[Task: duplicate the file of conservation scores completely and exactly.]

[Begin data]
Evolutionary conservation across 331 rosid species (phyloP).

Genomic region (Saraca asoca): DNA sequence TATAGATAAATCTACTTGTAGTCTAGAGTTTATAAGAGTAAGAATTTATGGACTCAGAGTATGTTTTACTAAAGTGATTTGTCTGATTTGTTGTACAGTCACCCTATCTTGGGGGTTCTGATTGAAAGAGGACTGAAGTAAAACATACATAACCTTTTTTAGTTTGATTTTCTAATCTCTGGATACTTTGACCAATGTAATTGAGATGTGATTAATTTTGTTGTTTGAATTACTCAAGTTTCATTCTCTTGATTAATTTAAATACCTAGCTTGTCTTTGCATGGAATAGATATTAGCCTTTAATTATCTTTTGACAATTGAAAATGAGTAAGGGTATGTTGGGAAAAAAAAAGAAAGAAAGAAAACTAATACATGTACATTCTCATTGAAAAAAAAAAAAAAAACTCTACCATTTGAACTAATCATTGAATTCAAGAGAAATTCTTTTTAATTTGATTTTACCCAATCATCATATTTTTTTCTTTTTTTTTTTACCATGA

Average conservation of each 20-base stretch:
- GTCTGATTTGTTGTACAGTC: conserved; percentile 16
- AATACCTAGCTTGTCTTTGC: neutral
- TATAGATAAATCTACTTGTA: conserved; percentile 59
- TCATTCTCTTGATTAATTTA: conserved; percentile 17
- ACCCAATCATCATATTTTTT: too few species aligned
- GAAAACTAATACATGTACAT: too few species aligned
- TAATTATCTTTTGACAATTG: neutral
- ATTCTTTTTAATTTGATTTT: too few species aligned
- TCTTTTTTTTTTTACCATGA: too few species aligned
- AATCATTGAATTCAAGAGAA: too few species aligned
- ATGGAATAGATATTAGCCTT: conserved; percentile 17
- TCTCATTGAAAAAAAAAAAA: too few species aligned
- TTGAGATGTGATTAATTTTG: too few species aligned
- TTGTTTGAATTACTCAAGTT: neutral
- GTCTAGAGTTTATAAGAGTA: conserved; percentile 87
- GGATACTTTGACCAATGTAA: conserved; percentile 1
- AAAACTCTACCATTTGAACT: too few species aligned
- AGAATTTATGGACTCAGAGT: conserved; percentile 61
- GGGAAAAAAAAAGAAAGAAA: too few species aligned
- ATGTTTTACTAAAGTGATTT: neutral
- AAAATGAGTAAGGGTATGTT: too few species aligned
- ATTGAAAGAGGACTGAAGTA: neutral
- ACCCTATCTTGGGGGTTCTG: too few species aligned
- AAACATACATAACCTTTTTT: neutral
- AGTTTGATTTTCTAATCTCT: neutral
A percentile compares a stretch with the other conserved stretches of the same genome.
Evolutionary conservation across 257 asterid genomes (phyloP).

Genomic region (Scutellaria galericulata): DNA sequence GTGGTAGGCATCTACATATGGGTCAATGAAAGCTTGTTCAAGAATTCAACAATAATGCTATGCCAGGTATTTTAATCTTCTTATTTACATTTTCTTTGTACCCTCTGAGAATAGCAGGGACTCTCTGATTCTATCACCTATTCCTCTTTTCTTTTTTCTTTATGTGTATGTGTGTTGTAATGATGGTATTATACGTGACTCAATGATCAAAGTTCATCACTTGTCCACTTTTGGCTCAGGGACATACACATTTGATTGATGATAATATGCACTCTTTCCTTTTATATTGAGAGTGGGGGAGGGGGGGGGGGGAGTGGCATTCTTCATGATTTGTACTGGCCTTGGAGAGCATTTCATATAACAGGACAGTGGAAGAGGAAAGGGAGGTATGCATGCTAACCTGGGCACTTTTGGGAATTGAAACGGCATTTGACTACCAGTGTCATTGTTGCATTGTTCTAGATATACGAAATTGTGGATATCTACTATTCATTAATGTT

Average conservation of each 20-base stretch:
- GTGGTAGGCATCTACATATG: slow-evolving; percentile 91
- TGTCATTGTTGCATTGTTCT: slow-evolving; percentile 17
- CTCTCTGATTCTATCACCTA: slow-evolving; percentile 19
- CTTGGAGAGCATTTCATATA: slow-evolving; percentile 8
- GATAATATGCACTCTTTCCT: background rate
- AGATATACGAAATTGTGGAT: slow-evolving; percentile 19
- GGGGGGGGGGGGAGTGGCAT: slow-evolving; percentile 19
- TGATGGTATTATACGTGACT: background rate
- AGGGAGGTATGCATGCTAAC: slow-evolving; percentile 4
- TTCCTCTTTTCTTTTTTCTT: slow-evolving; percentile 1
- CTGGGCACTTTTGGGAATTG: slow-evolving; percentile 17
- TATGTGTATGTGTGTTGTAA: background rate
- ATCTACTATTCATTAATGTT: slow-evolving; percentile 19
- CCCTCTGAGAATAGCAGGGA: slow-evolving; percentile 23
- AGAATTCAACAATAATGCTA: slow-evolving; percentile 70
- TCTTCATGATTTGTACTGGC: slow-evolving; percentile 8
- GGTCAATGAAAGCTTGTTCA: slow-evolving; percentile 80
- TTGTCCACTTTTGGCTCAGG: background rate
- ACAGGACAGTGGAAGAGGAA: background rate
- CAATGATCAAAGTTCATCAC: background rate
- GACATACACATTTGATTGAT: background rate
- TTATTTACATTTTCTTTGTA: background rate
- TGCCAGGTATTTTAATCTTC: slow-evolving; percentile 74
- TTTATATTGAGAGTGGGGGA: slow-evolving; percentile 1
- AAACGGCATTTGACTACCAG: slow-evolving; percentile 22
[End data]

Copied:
Evolutionary conservation across 331 rosid species (phyloP).

Genomic region (Saraca asoca): DNA sequence TATAGATAAATCTACTTGTAGTCTAGAGTTTATAAGAGTAAGAATTTATGGACTCAGAGTATGTTTTACTAAAGTGATTTGTCTGATTTGTTGTACAGTCACCCTATCTTGGGGGTTCTGATTGAAAGAGGACTGAAGTAAAACATACATAACCTTTTTTAGTTTGATTTTCTAATCTCTGGATACTTTGACCAATGTAATTGAGATGTGATTAATTTTGTTGTTTGAATTACTCAAGTTTCATTCTCTTGATTAATTTAAATACCTAGCTTGTCTTTGCATGGAATAGATATTAGCCTTTAATTATCTTTTGACAATTGAAAATGAGTAAGGGTATGTTGGGAAAAAAAAAGAAAGAAAGAAAACTAATACATGTACATTCTCATTGAAAAAAAAAAAAAAAACTCTACCATTTGAACTAATCATTGAATTCAAGAGAAATTCTTTTTAATTTGATTTTACCCAATCATCATATTTTTTTCTTTTTTTTTTTACCATGA

Average conservation of each 20-base stretch:
- GTCTGATTTGTTGTACAGTC: conserved; percentile 16
- AATACCTAGCTTGTCTTTGC: neutral
- TATAGATAAATCTACTTGTA: conserved; percentile 59
- TCATTCTCTTGATTAATTTA: conserved; percentile 17
- ACCCAATCATCATATTTTTT: too few species aligned
- GAAAACTAATACATGTACAT: too few species aligned
- TAATTATCTTTTGACAATTG: neutral
- ATTCTTTTTAATTTGATTTT: too few species aligned
- TCTTTTTTTTTTTACCATGA: too few species aligned
- AATCATTGAATTCAAGAGAA: too few species aligned
- ATGGAATAGATATTAGCCTT: conserved; percentile 17
- TCTCATTGAAAAAAAAAAAA: too few species aligned
- TTGAGATGTGATTAATTTTG: too few species aligned
- TTGTTTGAATTACTCAAGTT: neutral
- GTCTAGAGTTTATAAGAGTA: conserved; percentile 87
- GGATACTTTGACCAATGTAA: conserved; percentile 1
- AAAACTCTACCATTTGAACT: too few species aligned
- AGAATTTATGGACTCAGAGT: conserved; percentile 61
- GGGAAAAAAAAAGAAAGAAA: too few species aligned
- ATGTTTTACTAAAGTGATTT: neutral
- AAAATGAGTAAGGGTATGTT: too few species aligned
- ATTGAAAGAGGACTGAAGTA: neutral
- ACCCTATCTTGGGGGTTCTG: too few species aligned
- AAACATACATAACCTTTTTT: neutral
- AGTTTGATTTTCTAATCTCT: neutral
A percentile compares a stretch with the other conserved stretches of the same genome.
Evolutionary conservation across 257 asterid genomes (phyloP).

Genomic region (Scutellaria galericulata): DNA sequence GTGGTAGGCATCTACATATGGGTCAATGAAAGCTTGTTCAAGAATTCAACAATAATGCTATGCCAGGTATTTTAATCTTCTTATTTACATTTTCTTTGTACCCTCTGAGAATAGCAGGGACTCTCTGATTCTATCACCTATTCCTCTTTTCTTTTTTCTTTATGTGTATGTGTGTTGTAATGATGGTATTATACGTGACTCAATGATCAAAGTTCATCACTTGTCCACTTTTGGCTCAGGGACATACACATTTGATTGATGATAATATGCACTCTTTCCTTTTATATTGAGAGTGGGGGAGGGGGGGGGGGGAGTGGCATTCTTCATGATTTGTACTGGCCTTGGAGAGCATTTCATATAACAGGACAGTGGAAGAGGAAAGGGAGGTATGCATGCTAACCTGGGCACTTTTGGGAATTGAAACGGCATTTGACTACCAGTGTCATTGTTGCATTGTTCTAGATATACGAAATTGTGGATATCTACTATTCATTAATGTT

Average conservation of each 20-base stretch:
- GTGGTAGGCATCTACATATG: slow-evolving; percentile 91
- TGTCATTGTTGCATTGTTCT: slow-evolving; percentile 17
- CTCTCTGATTCTATCACCTA: slow-evolving; percentile 19
- CTTGGAGAGCATTTCATATA: slow-evolving; percentile 8
- GATAATATGCACTCTTTCCT: background rate
- AGATATACGAAATTGTGGAT: slow-evolving; percentile 19
- GGGGGGGGGGGGAGTGGCAT: slow-evolving; percentile 19
- TGATGGTATTATACGTGACT: background rate
- AGGGAGGTATGCATGCTAAC: slow-evolving; percentile 4
- TTCCTCTTTTCTTTTTTCTT: slow-evolving; percentile 1
- CTGGGCACTTTTGGGAATTG: slow-evolving; percentile 17
- TATGTGTATGTGTGTTGTAA: background rate
- ATCTACTATTCATTAATGTT: slow-evolving; percentile 19
- CCCTCTGAGAATAGCAGGGA: slow-evolving; percentile 23
- AGAATTCAACAATAATGCTA: slow-evolving; percentile 70
- TCTTCATGATTTGTACTGGC: slow-evolving; percentile 8
- GGTCAATGAAAGCTTGTTCA: slow-evolving; percentile 80
- TTGTCCACTTTTGGCTCAGG: background rate
- ACAGGACAGTGGAAGAGGAA: background rate
- CAATGATCAAAGTTCATCAC: background rate
- GACATACACATTTGATTGAT: background rate
- TTATTTACATTTTCTTTGTA: background rate
- TGCCAGGTATTTTAATCTTC: slow-evolving; percentile 74
- TTTATATTGAGAGTGGGGGA: slow-evolving; percentile 1
- AAACGGCATTTGACTACCAG: slow-evolving; percentile 22